From ANIMAL PEOPLE, Jan/Feb 1997:
Twenty-four years ago, toward the end of an active scientific career that spanned
half a century, the late Konrad Lorenz was honored with the Nobel Prize for Physiology
and Medicine, in recognition of his development of the science of ethology.
Ethology is studying how animals work, including humans, by studying behavior.
Lorenz formed important theories about human marriage and parenting, later affirmed
by direct observation of human subjects, through studying greylag geese. Ethology encompasses
social science, including sociology and psychology, and physical science, from
anatomy to zoology, but most essentially, ethology applies ecological principles to the
study of individual species. Unlke the disciplines of science developed by taking things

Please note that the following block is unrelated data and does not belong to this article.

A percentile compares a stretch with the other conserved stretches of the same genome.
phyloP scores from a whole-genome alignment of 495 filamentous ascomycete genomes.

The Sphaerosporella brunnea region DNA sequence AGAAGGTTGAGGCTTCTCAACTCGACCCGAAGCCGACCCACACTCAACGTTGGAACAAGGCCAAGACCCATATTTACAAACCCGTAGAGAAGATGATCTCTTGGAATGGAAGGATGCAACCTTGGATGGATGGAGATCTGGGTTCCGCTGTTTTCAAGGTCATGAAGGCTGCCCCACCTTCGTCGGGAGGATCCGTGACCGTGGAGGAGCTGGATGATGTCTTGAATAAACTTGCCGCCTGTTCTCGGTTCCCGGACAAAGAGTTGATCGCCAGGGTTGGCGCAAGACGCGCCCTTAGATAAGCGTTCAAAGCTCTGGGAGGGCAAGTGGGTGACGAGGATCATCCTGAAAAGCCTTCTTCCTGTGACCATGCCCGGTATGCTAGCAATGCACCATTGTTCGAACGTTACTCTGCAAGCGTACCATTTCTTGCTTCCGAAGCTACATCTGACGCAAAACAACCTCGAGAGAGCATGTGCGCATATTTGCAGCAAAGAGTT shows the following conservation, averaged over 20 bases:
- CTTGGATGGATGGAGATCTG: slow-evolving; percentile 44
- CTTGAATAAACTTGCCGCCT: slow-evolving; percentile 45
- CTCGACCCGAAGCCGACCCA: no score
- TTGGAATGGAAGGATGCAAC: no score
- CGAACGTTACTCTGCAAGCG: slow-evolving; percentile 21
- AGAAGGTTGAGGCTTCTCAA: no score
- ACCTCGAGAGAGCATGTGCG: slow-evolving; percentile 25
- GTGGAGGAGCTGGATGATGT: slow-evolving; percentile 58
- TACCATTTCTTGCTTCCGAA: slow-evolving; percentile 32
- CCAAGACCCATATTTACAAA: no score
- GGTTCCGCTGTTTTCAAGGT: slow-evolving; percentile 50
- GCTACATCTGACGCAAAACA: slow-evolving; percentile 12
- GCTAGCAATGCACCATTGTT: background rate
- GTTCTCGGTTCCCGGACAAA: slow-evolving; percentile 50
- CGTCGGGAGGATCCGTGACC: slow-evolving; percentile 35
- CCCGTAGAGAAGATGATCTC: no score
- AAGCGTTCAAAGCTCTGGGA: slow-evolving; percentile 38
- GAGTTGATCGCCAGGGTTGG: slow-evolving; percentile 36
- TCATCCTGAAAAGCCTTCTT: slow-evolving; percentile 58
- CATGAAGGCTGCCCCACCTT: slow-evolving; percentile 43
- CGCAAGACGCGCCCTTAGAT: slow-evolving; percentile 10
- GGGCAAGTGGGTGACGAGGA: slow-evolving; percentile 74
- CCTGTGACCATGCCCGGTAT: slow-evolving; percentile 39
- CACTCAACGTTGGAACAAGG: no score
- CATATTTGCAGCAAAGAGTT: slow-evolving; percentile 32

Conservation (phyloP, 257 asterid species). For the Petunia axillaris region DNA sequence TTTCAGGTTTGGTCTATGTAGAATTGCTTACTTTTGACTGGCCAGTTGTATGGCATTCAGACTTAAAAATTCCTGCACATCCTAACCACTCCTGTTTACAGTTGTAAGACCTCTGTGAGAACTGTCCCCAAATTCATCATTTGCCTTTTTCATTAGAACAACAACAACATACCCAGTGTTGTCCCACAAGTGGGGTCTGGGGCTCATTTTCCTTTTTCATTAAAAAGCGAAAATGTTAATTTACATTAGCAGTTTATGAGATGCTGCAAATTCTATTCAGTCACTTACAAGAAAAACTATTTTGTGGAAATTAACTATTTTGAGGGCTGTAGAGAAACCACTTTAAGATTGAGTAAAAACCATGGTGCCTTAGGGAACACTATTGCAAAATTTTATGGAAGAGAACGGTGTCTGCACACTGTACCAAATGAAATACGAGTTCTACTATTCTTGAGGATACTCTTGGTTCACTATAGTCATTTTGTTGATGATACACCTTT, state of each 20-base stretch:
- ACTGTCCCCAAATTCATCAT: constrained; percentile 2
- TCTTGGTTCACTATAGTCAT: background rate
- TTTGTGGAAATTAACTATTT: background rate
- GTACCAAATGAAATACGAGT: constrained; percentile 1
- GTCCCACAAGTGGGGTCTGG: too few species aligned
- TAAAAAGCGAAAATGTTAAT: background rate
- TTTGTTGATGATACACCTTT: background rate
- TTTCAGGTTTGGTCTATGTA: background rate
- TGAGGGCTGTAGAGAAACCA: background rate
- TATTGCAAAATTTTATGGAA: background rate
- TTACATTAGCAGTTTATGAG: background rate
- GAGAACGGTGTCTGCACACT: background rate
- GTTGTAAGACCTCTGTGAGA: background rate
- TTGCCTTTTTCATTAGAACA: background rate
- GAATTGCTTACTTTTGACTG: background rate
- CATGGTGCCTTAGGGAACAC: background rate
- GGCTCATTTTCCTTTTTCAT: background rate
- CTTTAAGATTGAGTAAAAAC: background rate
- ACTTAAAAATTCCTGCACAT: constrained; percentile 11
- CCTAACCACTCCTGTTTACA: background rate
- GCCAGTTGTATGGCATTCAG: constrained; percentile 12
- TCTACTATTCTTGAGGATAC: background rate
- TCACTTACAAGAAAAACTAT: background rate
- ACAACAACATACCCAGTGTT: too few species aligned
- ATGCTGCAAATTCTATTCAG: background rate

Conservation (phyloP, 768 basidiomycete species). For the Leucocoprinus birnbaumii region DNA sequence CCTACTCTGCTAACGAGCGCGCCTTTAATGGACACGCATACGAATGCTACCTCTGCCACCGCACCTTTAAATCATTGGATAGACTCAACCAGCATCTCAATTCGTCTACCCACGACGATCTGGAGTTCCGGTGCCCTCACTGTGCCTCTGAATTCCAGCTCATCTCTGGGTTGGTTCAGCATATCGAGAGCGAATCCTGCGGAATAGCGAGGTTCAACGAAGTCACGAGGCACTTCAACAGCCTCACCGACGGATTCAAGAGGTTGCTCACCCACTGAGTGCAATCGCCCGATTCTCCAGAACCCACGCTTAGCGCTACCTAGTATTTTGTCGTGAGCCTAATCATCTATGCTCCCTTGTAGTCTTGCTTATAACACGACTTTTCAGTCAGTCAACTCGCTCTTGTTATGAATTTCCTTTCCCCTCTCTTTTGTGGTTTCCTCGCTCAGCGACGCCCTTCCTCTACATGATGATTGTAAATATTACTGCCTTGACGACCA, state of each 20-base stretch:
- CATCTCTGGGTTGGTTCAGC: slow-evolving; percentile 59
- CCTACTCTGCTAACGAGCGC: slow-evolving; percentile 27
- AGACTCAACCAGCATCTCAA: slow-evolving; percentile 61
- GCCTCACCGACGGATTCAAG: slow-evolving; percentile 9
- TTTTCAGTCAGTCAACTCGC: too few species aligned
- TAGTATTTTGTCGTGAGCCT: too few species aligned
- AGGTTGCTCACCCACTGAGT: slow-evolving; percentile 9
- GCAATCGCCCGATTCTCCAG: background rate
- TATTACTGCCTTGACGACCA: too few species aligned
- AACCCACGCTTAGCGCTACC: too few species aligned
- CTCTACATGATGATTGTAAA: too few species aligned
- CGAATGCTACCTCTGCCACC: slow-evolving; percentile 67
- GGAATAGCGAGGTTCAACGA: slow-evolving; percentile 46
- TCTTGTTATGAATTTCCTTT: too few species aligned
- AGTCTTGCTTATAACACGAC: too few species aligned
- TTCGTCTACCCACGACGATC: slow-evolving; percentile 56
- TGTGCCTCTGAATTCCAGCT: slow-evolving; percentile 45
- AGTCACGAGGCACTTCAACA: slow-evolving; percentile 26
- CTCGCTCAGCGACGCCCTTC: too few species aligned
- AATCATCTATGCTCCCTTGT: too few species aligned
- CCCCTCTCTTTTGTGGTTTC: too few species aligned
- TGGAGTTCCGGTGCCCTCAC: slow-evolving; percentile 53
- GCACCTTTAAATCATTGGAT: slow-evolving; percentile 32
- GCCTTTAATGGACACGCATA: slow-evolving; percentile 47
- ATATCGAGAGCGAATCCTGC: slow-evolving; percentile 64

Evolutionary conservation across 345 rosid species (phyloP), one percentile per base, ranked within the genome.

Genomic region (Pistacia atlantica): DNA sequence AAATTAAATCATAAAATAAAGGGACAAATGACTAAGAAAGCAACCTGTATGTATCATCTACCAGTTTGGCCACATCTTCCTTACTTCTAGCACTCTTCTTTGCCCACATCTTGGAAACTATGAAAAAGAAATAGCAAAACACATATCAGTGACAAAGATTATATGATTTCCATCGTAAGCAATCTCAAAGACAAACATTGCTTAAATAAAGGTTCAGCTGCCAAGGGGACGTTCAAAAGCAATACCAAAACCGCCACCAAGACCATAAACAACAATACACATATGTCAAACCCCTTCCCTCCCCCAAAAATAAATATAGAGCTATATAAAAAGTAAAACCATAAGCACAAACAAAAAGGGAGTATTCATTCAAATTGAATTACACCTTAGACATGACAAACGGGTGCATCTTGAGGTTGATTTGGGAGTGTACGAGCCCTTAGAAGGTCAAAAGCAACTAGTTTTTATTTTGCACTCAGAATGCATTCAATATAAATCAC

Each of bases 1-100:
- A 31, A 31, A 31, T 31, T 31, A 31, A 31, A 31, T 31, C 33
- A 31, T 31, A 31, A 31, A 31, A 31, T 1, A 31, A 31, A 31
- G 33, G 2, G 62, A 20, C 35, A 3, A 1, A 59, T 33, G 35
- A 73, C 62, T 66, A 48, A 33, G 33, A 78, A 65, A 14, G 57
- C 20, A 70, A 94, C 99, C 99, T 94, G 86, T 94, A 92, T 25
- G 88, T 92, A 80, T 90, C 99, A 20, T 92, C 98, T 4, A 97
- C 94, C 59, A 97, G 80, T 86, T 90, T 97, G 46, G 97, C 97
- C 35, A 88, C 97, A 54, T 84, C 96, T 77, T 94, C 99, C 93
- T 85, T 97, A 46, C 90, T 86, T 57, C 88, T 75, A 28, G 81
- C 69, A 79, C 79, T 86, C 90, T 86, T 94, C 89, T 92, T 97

apart, which attempt to segregate, categorize, and define, ethology recognizes that living
beings act and evolve in continuous response to ever-changing conditions. Instead of asking,
“What is this part?”, the ethologist asks “How does this action relate to the whole?”
That to understand animals we should study them in their totality doesn’t sound as
if it should have taken a Nobel Prize winner to realize, yet before Lorenz, most investigations
of natural history were, as he put it, exercises in necrology, the study of death.